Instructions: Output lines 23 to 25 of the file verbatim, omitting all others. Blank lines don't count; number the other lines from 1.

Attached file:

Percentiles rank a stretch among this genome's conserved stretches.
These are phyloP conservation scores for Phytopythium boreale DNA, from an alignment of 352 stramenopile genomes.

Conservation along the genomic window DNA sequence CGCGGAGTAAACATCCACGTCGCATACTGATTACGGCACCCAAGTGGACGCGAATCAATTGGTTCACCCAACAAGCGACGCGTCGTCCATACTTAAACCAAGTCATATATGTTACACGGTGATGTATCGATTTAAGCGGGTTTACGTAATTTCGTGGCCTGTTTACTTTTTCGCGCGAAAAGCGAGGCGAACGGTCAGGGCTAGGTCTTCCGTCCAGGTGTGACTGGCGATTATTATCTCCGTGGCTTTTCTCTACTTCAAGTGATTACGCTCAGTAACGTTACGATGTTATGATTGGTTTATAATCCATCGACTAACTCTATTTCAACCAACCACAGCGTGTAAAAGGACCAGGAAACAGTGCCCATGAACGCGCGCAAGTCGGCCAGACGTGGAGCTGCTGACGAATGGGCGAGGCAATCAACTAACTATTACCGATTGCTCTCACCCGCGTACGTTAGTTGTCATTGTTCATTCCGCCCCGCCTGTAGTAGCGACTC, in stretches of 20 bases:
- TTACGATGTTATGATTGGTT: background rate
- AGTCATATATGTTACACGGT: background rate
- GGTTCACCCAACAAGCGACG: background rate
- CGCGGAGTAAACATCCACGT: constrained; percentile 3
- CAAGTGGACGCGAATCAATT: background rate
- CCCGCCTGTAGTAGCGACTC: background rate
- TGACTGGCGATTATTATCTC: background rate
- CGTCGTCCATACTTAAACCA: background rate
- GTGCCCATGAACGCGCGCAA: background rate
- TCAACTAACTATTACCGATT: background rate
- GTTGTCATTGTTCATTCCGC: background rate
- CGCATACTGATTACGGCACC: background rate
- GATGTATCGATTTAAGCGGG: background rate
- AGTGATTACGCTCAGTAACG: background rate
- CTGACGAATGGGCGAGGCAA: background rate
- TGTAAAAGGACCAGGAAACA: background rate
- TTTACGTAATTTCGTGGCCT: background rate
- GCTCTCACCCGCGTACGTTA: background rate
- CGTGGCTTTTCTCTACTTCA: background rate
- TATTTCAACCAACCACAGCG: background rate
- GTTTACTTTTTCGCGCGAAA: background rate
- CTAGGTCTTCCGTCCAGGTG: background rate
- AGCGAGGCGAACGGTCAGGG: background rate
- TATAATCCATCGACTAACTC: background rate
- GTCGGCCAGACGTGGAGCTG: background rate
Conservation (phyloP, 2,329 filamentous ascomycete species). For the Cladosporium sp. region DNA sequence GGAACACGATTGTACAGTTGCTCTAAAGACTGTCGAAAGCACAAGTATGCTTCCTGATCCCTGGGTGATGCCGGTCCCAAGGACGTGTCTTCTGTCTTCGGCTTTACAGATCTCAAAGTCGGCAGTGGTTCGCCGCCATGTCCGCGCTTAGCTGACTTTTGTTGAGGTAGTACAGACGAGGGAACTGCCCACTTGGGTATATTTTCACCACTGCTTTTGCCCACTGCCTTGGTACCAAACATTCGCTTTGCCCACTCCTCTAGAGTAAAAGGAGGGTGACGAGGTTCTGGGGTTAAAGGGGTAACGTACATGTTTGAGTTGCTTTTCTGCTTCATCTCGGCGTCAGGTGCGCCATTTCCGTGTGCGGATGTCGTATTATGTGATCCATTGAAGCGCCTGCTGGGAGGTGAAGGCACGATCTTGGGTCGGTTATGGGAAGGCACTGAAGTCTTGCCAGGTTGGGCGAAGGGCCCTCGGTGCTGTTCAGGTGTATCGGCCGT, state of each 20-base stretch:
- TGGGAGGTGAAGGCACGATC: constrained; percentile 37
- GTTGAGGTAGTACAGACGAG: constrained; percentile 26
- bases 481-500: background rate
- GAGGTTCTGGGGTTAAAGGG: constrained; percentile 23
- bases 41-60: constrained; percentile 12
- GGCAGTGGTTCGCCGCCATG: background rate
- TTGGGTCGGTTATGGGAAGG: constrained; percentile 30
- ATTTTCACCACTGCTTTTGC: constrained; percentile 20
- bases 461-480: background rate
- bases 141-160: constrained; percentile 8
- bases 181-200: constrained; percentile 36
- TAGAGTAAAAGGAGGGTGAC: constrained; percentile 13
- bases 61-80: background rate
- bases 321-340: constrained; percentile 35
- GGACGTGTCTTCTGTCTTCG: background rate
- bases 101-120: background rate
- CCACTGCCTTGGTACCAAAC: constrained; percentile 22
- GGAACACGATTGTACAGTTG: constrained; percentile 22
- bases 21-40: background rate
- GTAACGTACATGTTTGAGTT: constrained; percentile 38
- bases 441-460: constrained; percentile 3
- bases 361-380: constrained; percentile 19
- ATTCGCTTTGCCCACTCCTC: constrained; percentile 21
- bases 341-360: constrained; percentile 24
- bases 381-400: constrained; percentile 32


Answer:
- TATTTCAACCAACCACAGCG: background rate
- GTTTACTTTTTCGCGCGAAA: background rate
- CTAGGTCTTCCGTCCAGGTG: background rate